It's almost too easy to express your business logic as a spaghetti-code fiasco. The result is hard to test, hard to maintain, and hard to update. Rule engines offer an alternative: express your business logic as rules, outside of your Java code, in a format even the business side of the office can understand. Paul Browne uses the open source Drools framework to introduce the idea.
rating comment: Nice article which gives a good introduction to rule engines, their use and notion. I've checked out the drools implementation of
I'm not too happy about drools, cause I think the complexity, at least using drools, is only being pulled out of the code and put into an XML file. And now you have your code in two different files, which doesn't simplify things, it makes them worse! Okay you can use Java, Groovy or Phyton to define your rules in the XML file, but that won't reduce the complexity of implementing business logic. With drools, you cannot delegate the definition of rules to business experts, since they need to have programming experience.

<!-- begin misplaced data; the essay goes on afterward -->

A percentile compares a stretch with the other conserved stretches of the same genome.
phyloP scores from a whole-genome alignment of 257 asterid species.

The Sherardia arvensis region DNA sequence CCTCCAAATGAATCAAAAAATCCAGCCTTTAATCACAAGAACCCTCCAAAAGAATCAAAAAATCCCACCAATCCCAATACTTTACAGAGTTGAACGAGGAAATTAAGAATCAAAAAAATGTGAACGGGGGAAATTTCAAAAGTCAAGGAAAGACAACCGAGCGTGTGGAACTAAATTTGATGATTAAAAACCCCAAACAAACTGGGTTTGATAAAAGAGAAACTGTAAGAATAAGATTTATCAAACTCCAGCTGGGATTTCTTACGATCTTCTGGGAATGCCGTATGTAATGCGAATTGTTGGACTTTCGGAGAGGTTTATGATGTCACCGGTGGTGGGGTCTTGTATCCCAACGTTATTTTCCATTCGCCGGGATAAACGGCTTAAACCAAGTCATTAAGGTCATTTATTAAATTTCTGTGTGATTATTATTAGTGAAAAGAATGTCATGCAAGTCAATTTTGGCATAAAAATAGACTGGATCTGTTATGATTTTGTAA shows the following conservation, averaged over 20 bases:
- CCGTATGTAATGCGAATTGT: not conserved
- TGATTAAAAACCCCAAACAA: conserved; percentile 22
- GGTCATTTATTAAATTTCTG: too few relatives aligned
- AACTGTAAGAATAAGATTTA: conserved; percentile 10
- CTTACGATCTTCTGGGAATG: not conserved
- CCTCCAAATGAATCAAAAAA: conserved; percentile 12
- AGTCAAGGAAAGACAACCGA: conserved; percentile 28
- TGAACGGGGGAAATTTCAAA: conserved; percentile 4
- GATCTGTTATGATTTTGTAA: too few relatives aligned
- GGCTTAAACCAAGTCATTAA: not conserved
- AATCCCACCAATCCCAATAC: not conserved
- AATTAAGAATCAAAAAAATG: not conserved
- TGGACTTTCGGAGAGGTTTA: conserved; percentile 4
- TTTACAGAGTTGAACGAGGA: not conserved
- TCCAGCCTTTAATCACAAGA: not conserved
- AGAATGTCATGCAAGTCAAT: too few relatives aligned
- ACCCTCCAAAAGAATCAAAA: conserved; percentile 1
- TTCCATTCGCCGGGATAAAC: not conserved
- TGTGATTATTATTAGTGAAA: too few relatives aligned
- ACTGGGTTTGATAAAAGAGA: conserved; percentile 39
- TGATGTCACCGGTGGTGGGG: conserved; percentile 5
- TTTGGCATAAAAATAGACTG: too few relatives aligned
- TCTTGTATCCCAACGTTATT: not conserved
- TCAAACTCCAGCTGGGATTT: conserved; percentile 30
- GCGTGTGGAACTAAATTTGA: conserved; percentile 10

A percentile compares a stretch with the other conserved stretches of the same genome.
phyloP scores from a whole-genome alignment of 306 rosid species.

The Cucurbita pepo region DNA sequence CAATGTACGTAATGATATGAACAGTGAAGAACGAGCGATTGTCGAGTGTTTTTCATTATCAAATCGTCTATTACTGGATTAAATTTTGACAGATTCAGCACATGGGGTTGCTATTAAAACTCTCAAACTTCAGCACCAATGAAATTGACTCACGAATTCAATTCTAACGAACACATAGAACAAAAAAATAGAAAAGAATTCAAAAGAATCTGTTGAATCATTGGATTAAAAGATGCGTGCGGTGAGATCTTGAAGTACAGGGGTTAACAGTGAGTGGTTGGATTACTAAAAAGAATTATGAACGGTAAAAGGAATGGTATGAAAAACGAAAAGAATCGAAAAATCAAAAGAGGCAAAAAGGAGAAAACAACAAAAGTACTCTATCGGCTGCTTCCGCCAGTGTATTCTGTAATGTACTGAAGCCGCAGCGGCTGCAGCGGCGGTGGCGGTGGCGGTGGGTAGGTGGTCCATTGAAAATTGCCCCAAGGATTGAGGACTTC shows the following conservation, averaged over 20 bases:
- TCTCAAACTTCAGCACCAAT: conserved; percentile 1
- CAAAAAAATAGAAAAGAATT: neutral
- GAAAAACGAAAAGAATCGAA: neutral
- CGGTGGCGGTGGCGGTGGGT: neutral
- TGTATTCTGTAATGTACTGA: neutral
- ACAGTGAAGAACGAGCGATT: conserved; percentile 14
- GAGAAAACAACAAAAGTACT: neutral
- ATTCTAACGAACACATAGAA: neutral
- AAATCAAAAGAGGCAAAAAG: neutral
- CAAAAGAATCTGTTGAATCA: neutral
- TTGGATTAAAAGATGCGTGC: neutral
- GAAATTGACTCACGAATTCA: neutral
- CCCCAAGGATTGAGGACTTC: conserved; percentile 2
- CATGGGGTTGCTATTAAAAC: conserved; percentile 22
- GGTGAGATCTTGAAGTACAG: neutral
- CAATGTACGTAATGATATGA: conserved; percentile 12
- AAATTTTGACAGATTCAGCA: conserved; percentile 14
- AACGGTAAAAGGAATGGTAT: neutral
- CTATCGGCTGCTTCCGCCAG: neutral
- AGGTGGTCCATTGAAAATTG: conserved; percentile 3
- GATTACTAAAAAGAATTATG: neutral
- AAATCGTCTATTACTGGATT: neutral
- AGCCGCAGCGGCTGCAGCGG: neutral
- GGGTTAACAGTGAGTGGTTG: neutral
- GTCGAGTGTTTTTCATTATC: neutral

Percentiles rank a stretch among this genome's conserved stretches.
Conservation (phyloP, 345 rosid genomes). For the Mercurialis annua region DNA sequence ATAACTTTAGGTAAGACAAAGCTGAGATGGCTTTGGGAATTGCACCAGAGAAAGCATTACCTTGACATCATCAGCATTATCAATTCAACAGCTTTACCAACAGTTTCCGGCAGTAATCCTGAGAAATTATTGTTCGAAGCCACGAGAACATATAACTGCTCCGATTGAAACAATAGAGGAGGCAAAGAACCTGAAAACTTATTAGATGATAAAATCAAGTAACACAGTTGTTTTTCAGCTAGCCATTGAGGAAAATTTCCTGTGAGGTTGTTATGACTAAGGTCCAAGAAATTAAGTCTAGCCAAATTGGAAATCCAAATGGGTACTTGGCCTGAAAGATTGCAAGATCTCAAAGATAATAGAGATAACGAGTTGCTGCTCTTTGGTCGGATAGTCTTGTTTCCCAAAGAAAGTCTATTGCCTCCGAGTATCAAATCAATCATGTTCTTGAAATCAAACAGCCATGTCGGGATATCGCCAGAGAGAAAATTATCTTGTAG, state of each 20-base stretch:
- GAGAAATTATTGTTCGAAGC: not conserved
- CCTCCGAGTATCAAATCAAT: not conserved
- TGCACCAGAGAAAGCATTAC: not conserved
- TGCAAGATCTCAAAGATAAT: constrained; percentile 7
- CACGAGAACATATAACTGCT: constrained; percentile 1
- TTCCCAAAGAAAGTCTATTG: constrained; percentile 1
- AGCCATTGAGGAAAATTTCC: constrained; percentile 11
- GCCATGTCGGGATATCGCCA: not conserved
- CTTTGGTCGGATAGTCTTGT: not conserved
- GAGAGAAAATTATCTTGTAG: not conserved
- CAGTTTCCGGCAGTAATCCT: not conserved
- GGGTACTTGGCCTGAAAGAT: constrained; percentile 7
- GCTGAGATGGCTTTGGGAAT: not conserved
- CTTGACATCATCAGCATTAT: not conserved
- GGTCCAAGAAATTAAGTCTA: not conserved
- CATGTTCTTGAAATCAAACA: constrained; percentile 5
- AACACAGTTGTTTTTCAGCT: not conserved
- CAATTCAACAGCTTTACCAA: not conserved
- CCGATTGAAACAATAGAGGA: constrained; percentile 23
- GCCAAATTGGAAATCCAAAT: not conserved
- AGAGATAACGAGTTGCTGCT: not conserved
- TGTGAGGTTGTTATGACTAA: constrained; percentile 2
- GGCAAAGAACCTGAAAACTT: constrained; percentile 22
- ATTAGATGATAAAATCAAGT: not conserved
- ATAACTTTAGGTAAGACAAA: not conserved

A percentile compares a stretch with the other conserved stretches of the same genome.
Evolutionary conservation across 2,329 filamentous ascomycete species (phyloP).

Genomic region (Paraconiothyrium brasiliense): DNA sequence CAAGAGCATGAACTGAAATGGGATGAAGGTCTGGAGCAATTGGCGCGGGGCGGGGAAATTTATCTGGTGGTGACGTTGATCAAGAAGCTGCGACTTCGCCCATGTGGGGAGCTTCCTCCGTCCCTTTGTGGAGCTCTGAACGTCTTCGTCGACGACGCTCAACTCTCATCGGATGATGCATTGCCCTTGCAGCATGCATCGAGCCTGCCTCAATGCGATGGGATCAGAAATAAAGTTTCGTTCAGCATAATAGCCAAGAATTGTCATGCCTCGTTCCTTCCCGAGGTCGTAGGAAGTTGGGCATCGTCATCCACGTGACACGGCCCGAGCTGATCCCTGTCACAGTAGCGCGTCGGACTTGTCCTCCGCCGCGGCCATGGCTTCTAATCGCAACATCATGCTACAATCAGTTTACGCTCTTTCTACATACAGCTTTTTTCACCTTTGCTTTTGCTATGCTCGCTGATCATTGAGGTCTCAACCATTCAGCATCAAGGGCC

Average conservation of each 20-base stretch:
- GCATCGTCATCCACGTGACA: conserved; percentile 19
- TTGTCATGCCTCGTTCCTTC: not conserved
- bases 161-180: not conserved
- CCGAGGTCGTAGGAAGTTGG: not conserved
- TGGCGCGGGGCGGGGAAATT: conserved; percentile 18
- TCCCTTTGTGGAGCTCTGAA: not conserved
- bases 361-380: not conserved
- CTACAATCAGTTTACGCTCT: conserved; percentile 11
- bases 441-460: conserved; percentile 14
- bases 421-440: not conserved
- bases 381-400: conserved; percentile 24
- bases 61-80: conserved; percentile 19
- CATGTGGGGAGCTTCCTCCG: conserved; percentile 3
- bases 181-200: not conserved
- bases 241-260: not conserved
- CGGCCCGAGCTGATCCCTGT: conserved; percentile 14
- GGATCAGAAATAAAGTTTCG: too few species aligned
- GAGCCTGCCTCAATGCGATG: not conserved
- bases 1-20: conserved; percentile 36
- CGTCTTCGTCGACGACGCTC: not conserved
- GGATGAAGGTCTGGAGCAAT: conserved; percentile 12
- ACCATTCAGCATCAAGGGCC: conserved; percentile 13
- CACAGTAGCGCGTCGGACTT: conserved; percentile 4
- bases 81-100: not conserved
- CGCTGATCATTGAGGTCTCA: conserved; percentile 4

There is one advantage though: You can change your business logic at runtime! Unfortunately that's the only one I see.